Tuesday, 26 September, 2017

A Senator's Surgery Has Forced Another Delay To The Health Care Vote

Suffering chronic illness while receiving little treatment is a story of health care's past. It shouldn't be part of our future Health Care Flat as Traders Await Outcome of Bill -- Health Care Roundup
Melinda Barton | 18 July, 2017, 05:25

When asked at a Sunday news briefing about Senate Majority Leader Mitch McConnell's decision to delay the health care, White House director of media affairs Helen Aguirre Ferre (ah-GEE'-ray feh-RAY') replied: "We wish Sen".

McConnell and top Trump administration officials plan to spend the next few days cajoling senators and home-state governors in an effort to nail down support for the bill.

However, the bill faces an uncertain passage in the 100-member Senate, where Republicans have a very narrow majority - 52 to 48.

The other Republican senator from Arizona praised McCain.

But Collins said: "I would respectfully disagree with the vice president's analysis". Susan Collins, R-Maine. She has made clear she would vote against the bill, citing proposed cuts to the Medicaid health program for the poor and elderly. Arkansans have been among at least two past groups of demonstrators arrested for taking protests to the Senate office building.

That left Mr. McConnell without a vote to spare.

The provision would let insurers sell low-priced policies with skimpy coverage, as long as they also sell policies that meet a stringent list of services they're required to provide under Obama's law, like mental health counseling and prescription drugs.

That's what GOP senators say they are offering with a revised version of their health care system overhaul. John McCain's announced absence following surgery leaves Republicans short of votes on their marquee legislation. Mr. McConnell has had a more hard time rounding up support in the Senate. A vote was postponed last month also due to limited support.

In a statement released late Saturday, McConnell said the Senate's Better Care Act will not reach the Senate floor while McCain recovers.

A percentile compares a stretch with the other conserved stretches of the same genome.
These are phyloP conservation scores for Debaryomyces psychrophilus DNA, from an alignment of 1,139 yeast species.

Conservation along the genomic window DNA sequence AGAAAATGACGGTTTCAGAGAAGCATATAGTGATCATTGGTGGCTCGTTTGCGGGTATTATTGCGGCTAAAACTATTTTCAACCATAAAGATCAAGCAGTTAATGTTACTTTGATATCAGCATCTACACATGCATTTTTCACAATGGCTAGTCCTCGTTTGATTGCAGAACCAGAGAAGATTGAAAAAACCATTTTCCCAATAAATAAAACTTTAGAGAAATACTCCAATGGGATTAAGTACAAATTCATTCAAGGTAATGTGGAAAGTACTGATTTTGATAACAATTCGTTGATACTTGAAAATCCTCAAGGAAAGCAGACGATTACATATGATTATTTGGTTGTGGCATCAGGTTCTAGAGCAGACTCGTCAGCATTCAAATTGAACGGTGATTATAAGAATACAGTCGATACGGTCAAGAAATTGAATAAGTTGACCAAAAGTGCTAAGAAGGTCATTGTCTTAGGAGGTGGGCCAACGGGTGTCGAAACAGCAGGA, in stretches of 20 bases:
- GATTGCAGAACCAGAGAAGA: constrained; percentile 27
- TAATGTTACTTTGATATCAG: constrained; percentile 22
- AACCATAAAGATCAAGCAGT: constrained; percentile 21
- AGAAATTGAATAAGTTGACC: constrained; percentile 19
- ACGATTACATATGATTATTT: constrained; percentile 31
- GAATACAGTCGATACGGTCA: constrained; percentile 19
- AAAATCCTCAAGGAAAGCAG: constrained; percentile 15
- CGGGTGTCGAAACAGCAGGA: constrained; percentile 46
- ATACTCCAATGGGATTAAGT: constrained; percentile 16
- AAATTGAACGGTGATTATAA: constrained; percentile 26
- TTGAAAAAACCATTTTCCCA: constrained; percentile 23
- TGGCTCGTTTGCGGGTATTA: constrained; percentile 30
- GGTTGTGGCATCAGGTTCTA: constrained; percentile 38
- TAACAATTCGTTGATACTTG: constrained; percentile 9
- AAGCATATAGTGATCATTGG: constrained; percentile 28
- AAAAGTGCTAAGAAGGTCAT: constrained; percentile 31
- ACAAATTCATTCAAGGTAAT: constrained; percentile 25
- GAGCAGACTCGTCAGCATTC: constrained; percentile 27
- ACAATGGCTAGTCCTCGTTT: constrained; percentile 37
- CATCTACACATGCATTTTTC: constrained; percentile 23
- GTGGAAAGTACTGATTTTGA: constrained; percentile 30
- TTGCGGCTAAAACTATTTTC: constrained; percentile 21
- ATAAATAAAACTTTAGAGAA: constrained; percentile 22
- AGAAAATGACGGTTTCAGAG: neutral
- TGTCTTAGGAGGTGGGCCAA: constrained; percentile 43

They're afraid to vote to take away the "free" or subsidized health care coverage ObamaCare gave millions of voters as it wrecked the already government- wrecked health care world. "I look forward to seeing him back at work soon".

The Senate bill, like legislation the House passed earlier, repeals mandates requiring individuals to carry insurance and businesses to offer it, and unravels an expansion of the Medicaid program enacted under President Barack Obama's law.

The newest version attempts to attract conservative support by allowing insurers to offer skimpy coverage plans alongside more robust ones, but also reaches out to moderates by adding billions in help for the opioid crisis and to defray high costs for consumers. His office said the clot was discovered during an annual physical and removed Friday at the Mayo Clinic Hospital in Phoenix. But with the bill drafted by McConnell, the senior senator from his home state, he said, "we're going to keep most of the taxes, keep the regs, keep the subsidies and create a giant bailout superfund for the insurance companies".

McCain, 80, is a three-time survivor of melanoma.

Sen. John Cornyn tells NBC's "Meet the Press" that there should be a vote once there is a "full contingent of senators" available.